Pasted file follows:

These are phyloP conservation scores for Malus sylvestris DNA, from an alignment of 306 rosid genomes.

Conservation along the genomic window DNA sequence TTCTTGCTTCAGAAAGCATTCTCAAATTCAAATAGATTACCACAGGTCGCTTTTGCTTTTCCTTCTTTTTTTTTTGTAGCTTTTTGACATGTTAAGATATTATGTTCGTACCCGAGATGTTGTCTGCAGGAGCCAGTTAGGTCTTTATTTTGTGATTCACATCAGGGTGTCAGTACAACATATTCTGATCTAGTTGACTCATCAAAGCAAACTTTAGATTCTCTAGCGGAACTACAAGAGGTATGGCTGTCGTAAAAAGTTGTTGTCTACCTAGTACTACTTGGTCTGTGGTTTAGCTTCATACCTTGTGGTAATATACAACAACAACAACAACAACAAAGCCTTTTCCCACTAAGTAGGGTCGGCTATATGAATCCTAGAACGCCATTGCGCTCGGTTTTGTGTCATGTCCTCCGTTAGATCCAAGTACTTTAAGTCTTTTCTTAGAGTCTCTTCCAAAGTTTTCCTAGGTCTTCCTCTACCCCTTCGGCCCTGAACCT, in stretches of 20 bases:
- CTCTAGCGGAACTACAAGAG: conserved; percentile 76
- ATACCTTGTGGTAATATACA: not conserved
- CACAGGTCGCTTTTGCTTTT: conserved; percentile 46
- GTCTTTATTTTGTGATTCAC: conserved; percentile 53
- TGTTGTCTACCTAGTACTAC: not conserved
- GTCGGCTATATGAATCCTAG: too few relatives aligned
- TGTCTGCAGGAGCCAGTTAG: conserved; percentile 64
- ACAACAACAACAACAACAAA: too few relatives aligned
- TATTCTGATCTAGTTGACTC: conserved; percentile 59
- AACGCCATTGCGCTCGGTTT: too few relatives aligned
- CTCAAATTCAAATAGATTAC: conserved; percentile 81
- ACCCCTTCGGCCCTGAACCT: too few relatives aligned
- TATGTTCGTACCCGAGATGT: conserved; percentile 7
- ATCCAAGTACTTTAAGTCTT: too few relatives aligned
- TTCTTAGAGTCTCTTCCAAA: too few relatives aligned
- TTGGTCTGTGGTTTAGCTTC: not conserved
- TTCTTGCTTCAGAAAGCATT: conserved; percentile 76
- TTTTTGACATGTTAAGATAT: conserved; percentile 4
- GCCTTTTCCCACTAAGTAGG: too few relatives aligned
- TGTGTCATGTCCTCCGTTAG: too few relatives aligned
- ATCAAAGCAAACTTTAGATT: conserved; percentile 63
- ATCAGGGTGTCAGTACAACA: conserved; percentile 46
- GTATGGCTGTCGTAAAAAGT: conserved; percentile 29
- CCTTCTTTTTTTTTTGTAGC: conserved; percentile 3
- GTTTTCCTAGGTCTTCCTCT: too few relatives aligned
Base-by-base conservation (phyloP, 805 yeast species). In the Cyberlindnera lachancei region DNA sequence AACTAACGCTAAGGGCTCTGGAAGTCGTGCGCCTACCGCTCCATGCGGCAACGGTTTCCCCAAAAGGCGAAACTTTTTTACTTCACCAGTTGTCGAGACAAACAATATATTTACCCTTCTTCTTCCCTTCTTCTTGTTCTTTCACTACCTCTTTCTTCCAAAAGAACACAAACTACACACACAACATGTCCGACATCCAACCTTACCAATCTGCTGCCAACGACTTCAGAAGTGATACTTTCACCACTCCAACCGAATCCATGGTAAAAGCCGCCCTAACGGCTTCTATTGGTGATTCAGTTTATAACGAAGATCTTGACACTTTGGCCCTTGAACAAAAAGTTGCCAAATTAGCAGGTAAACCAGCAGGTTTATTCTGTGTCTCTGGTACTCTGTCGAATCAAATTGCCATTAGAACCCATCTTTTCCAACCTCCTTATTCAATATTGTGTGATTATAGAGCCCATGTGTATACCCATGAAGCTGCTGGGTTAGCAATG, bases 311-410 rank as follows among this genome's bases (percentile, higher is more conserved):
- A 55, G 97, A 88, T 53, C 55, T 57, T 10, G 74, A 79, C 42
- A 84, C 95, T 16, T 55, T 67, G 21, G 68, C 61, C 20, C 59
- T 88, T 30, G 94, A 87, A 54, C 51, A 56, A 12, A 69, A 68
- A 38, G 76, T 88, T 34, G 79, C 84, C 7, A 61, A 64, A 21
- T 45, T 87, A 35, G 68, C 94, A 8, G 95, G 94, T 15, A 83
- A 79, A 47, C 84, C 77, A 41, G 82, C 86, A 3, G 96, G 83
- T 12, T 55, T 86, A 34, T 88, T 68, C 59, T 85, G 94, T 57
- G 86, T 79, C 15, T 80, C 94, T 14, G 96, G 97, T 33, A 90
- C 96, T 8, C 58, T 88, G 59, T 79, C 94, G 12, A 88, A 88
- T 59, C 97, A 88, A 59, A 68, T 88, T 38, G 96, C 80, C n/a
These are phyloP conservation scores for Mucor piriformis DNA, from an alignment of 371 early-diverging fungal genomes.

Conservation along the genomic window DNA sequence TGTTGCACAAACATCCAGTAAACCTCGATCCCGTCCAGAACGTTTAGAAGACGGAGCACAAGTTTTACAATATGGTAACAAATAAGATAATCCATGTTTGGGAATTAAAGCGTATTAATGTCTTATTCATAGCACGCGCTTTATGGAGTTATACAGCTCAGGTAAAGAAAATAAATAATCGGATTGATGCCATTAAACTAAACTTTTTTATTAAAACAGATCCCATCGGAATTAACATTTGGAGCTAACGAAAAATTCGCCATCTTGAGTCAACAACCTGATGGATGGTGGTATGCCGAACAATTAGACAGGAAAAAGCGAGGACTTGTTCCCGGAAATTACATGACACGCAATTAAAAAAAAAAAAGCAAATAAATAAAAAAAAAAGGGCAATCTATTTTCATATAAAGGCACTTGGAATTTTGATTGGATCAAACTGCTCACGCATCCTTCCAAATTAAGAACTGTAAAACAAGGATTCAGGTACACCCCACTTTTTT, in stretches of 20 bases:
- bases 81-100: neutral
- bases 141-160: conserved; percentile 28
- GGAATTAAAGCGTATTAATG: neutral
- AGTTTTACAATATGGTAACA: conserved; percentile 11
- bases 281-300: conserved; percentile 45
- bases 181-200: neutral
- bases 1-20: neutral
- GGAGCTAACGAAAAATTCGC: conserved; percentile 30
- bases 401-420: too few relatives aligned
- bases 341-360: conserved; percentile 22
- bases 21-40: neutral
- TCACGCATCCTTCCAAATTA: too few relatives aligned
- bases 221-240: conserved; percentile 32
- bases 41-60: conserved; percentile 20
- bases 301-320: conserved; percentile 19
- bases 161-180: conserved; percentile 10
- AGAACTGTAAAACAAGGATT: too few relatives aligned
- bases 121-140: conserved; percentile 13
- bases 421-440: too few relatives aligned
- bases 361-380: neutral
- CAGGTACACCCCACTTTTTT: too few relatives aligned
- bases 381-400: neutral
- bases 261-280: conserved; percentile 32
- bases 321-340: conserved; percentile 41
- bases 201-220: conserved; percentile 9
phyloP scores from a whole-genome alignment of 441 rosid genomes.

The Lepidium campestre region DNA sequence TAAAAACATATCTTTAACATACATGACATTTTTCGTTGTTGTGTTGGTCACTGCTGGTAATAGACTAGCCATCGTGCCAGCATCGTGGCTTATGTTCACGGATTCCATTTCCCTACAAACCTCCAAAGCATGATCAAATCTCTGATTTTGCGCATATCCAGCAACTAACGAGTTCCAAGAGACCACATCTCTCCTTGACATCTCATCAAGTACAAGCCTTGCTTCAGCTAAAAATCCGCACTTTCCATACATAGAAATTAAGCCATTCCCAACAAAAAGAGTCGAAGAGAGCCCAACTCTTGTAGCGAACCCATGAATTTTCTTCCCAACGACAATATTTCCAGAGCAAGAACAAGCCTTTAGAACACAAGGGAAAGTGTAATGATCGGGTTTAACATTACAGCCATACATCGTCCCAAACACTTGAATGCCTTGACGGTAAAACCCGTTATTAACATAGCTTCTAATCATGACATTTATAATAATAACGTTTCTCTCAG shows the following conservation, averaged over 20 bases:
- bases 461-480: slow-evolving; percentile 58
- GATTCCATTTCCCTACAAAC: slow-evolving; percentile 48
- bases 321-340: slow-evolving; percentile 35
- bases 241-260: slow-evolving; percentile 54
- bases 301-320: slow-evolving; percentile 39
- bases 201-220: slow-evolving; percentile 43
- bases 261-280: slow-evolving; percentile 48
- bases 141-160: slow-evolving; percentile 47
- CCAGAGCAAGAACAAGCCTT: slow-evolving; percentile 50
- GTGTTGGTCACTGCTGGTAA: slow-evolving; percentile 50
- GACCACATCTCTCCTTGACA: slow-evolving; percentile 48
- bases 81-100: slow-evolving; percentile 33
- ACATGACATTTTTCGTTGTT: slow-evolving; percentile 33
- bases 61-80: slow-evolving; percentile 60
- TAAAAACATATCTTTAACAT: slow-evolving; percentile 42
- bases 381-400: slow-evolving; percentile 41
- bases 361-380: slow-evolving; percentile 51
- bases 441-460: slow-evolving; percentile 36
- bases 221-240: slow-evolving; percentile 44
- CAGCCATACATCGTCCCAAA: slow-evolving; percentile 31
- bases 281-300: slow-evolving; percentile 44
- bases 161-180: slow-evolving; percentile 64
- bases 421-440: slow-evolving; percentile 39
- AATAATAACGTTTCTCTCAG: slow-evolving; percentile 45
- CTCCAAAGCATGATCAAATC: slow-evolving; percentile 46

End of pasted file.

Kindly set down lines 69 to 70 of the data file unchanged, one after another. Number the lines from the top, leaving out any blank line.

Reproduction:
- GATTCCATTTCCCTACAAAC: slow-evolving; percentile 48
- bases 321-340: slow-evolving; percentile 35